The American War Bride Experience

GI Brides of World War II

The World Friendship Club

Saga of War Brides

(Marrying GIs, they found a new home in a new country)

by Heather Shelton
The Times-Standard, Eureka, CA
Nov. 2, 1997

EUREKA – In 1945, World War II came to a close and United States servicemen started to return home after fighting in lands afar.

Many weren’t alone.
“There were more than a million marriages that occurred during that time,” said Lou Butler, an England native who wed her husband, Phil McCornack, a Eurekan serving in the U.S. Army, in 1945

The “war brides” – as they are commonly called – included foreign-born women who married American members of the armed forces; American civilians in a foreign country as a result of U.S. mobilization for World War II; or as a result of the subsequent military occupations, according to the book, “War Brides of World War II” by Elfrieda Berthiaume Shukert and Barbara Smith Scibetta.

At war’s end, the brides left their homelands, traveling to the U.S. to start a new life with their new husbands.

Humboldt County, too, had its fair share of war brides. In 1947, these young women – to ease their homesickness and make new friends – got together to form the World Friendship Club, which is celebrating its 50th anniversary this year.

Through the years, members have gathered regularly, offering each other companionship and support. They’ve also done a lot of charity work, Butler notes, donating money to many local organization.

“We were just like international sisters,” said Butler. “We helped each other transition into womanhood.”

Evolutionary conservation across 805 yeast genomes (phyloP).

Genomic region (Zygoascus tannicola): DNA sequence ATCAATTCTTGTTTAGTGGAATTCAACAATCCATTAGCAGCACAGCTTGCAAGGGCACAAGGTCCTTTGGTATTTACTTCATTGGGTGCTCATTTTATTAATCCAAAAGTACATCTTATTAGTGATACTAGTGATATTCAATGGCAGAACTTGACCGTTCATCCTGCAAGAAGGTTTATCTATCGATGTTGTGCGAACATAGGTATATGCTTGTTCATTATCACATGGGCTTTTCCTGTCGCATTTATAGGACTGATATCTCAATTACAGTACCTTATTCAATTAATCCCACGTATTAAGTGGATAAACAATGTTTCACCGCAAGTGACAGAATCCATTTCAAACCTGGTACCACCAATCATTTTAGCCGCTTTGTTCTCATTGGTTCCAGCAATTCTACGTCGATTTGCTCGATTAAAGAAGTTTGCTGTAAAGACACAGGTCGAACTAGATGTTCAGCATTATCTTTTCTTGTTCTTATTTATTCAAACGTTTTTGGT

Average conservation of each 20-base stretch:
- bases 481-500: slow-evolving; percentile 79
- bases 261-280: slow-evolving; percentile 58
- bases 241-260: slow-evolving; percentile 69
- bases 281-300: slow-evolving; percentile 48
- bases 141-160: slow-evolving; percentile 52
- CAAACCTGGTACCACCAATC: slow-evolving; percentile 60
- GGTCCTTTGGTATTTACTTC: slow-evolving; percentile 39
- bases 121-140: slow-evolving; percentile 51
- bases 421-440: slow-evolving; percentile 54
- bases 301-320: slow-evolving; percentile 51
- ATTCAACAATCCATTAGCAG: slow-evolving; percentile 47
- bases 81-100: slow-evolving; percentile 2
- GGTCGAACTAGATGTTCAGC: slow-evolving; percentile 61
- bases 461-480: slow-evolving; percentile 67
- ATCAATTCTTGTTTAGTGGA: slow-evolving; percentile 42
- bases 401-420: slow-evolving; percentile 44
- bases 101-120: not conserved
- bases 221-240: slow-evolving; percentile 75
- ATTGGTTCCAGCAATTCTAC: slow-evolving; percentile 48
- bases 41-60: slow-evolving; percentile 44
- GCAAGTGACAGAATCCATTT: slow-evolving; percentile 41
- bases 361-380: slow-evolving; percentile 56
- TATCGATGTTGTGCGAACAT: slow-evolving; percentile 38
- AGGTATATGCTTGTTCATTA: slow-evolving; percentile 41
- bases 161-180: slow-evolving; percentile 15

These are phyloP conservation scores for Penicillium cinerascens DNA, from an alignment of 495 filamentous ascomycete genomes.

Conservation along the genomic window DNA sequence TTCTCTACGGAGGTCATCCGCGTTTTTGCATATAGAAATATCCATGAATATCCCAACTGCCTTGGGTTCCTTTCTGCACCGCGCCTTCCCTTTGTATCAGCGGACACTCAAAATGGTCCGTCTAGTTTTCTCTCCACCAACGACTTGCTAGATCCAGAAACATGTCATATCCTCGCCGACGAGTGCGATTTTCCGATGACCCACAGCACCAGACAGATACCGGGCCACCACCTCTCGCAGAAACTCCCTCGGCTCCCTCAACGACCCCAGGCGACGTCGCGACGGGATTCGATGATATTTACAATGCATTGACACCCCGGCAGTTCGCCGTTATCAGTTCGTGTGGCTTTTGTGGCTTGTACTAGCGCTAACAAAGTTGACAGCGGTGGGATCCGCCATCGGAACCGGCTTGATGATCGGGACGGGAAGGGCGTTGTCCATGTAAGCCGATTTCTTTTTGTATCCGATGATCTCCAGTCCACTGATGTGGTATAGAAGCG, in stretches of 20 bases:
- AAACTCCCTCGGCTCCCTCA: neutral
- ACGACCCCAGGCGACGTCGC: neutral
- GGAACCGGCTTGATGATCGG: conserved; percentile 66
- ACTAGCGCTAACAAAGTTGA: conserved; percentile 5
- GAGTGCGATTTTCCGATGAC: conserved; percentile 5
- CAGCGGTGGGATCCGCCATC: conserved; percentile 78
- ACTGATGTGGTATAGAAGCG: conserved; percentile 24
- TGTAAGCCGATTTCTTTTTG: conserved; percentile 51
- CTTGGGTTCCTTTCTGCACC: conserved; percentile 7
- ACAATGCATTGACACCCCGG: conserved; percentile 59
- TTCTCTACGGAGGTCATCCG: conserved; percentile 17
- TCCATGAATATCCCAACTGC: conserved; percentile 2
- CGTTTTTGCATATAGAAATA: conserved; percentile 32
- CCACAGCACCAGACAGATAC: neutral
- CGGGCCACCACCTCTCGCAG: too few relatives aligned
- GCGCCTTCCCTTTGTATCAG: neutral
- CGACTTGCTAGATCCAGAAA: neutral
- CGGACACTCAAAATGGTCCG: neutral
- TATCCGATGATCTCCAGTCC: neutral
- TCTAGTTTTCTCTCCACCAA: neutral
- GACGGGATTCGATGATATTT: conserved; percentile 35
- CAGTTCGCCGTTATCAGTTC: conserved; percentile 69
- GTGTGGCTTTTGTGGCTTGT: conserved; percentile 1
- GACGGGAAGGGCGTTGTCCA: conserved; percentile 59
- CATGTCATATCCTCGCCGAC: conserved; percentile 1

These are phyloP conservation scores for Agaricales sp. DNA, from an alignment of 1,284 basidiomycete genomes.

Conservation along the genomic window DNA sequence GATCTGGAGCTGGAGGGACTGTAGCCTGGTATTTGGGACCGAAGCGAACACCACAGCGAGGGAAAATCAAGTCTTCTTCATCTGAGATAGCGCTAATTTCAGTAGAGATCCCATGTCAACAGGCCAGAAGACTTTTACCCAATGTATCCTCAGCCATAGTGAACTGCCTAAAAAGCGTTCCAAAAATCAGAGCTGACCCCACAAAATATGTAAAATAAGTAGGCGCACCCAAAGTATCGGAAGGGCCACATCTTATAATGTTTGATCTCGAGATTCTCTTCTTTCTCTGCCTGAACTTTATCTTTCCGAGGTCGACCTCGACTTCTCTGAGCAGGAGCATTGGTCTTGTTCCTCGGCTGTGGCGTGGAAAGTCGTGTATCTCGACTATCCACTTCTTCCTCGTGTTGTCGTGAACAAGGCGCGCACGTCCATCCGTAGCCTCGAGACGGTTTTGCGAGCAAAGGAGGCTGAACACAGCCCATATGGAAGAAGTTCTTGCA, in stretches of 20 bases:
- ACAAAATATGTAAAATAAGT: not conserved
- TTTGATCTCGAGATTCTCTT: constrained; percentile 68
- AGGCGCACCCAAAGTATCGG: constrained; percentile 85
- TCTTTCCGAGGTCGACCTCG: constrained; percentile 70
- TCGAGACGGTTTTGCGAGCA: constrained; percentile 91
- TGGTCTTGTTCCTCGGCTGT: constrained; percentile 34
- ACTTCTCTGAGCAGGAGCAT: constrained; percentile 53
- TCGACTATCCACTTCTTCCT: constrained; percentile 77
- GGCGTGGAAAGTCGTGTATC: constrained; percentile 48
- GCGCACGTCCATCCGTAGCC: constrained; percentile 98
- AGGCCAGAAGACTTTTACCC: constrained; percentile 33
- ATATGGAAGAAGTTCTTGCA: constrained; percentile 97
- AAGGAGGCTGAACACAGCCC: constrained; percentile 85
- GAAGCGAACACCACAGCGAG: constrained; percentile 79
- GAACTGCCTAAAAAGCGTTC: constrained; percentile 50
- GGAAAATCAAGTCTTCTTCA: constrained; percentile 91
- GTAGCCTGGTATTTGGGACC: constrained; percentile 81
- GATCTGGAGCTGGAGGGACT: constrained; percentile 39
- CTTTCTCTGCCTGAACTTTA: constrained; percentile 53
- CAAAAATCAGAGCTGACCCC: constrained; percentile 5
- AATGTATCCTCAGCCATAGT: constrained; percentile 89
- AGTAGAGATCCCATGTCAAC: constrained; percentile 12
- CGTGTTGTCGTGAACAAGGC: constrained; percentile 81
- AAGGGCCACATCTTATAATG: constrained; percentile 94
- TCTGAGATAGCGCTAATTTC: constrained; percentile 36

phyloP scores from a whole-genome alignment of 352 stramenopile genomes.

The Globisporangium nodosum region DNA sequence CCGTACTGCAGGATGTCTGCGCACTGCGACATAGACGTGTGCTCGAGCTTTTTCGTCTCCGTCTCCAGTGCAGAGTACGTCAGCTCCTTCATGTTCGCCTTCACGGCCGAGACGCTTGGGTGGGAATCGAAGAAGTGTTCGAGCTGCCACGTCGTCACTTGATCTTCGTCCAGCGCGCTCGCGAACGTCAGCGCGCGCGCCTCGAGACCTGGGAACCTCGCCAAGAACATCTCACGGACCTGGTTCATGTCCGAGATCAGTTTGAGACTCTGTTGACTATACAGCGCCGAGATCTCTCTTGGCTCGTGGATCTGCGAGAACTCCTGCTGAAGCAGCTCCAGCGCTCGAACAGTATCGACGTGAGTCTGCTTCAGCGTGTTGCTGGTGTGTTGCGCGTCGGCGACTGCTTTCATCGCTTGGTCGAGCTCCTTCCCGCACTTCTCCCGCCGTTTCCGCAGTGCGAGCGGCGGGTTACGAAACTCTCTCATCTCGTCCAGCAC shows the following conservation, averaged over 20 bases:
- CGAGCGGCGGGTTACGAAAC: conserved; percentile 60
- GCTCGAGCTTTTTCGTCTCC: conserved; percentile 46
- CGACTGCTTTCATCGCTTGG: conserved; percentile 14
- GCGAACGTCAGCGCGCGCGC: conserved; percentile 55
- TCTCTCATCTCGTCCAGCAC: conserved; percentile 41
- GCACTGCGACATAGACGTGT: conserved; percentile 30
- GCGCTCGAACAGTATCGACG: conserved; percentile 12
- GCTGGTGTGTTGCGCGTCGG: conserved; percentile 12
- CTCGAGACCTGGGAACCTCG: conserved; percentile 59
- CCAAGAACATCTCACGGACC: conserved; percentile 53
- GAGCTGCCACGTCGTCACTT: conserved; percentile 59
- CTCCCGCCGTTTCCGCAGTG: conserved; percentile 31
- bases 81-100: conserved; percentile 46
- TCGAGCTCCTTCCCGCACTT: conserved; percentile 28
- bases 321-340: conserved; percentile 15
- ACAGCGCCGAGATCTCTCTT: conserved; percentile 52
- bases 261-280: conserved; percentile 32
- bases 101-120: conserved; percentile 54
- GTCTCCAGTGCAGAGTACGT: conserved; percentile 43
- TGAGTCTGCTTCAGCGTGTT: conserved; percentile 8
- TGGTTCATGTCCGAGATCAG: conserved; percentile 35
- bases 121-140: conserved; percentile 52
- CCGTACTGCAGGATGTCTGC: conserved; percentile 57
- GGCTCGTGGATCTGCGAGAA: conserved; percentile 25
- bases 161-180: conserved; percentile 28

Butler was just 19 when she married her American husband in England on Aug. 24, 1945.

“Most of our husbands were of the same nature, sort of quiet men, easy going. That’s why they were attracted to these vivacious, strong-well women with winds of our own. I mean we’d survived air raids, bombings,” she said.

While her husband returned home soon after the war ended, Butler – like many war brides – had to wait nearly a year in England before traveling via cruise ship to finally reunite with her spouse. She remembers the trip well.

“There were lots of war brides. It was loaded,” said Butler, who was at sea for over a week crossing the Atlantic.

“I was eight days seasick,” said Butler, who arrived in New York, then went onto Chicago, then San Francisco, where she was met by her husband. After a night in the city, they drove back to Eureka.

Here, homesickness hit hard. “I wrote my mother,” she said, “It’s very nice, but this must be the end of the world because the railroad ends here. It doesn’t go anywhere further. The ocean goes off to Japan and there’s no theater, no ballet.

“My mother wrote me back and said, ‘Oh, dear, you have made your bed, you must learn to lay in it. You’re on your own dear.’ ”

In 1947, Butler met another English war bride, Elsie Young, who was also living in Eureka. In 1944, at 19 years of age, Elsie Alderton was working in a factory just outside London when she met her husband-to-be, Ben Young of the Ninth Army Air Corps.

It was love at first sight.

“We met in April and married in September,” said Young, whose spouse returned to Eureka in 1945. She joined him over a year later.

Butler and Young became friends and decided to look for other war brides in the area.

“We were lonesome, and we thought there must be other women like us who were lonesome, too,” Butler said.

At first they went door-to-door, then – with help of then City Clerk Fred Moore – they were able to contact other war brides, she said.